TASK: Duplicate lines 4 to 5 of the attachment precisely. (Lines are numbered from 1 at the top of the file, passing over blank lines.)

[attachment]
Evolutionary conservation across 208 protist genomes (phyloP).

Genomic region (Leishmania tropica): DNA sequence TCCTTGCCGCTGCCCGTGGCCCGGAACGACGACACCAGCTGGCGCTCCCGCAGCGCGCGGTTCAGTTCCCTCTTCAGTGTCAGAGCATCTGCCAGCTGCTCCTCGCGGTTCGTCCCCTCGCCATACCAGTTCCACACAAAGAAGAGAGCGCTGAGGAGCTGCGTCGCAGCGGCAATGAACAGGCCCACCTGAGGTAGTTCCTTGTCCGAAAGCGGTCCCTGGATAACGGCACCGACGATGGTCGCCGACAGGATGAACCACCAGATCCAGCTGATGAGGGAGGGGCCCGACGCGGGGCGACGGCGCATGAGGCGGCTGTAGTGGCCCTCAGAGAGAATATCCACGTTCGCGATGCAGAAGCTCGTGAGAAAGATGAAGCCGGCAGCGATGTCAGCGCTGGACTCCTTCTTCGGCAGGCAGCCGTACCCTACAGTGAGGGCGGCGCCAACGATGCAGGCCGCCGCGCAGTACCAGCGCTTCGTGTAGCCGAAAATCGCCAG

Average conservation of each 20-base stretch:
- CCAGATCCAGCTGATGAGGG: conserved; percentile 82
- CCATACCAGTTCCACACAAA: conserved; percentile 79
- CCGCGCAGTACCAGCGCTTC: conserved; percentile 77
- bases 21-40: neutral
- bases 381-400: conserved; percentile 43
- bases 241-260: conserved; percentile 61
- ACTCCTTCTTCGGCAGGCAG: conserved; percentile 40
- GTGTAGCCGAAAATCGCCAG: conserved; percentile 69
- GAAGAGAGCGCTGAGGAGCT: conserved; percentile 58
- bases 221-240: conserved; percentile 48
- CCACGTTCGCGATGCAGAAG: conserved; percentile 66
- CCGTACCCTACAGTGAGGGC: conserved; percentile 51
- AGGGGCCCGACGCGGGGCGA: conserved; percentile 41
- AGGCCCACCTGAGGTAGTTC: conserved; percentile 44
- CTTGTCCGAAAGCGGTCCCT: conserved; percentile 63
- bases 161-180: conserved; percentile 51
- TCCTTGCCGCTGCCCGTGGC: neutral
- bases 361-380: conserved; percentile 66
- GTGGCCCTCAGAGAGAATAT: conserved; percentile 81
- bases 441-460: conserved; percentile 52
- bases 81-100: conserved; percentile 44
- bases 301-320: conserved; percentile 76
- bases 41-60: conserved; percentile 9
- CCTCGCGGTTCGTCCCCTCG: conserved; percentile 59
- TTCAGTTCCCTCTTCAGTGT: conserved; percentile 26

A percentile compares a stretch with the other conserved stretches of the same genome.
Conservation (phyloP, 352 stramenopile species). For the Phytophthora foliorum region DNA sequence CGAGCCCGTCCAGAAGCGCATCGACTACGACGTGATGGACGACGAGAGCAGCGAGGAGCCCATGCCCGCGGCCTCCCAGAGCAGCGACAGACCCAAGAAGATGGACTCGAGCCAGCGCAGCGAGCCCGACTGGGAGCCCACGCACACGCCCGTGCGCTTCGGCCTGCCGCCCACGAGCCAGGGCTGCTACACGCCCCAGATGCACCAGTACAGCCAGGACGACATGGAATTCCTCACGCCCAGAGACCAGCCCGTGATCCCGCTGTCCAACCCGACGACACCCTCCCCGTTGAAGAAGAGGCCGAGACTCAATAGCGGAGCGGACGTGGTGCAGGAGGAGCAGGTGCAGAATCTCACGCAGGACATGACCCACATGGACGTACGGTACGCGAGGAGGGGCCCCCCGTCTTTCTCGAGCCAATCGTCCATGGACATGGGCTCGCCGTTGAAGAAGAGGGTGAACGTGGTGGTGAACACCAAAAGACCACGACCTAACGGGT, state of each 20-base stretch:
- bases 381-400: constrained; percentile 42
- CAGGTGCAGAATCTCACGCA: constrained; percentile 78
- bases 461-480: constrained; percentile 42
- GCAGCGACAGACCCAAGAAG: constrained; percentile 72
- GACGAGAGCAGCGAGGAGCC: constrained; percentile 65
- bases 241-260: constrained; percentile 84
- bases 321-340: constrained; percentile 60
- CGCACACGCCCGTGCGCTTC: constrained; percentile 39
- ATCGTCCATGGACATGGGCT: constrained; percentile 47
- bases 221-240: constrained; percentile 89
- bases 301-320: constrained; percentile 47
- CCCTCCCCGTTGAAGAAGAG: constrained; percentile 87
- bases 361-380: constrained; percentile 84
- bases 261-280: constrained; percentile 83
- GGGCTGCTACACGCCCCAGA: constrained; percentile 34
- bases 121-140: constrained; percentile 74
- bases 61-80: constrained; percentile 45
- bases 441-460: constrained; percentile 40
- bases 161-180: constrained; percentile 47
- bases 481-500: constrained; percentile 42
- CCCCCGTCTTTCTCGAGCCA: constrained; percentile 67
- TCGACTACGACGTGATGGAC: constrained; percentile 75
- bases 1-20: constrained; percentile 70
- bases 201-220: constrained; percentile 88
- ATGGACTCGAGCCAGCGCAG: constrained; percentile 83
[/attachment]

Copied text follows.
- CCAGATCCAGCTGATGAGGG: conserved; percentile 82
- CCATACCAGTTCCACACAAA: conserved; percentile 79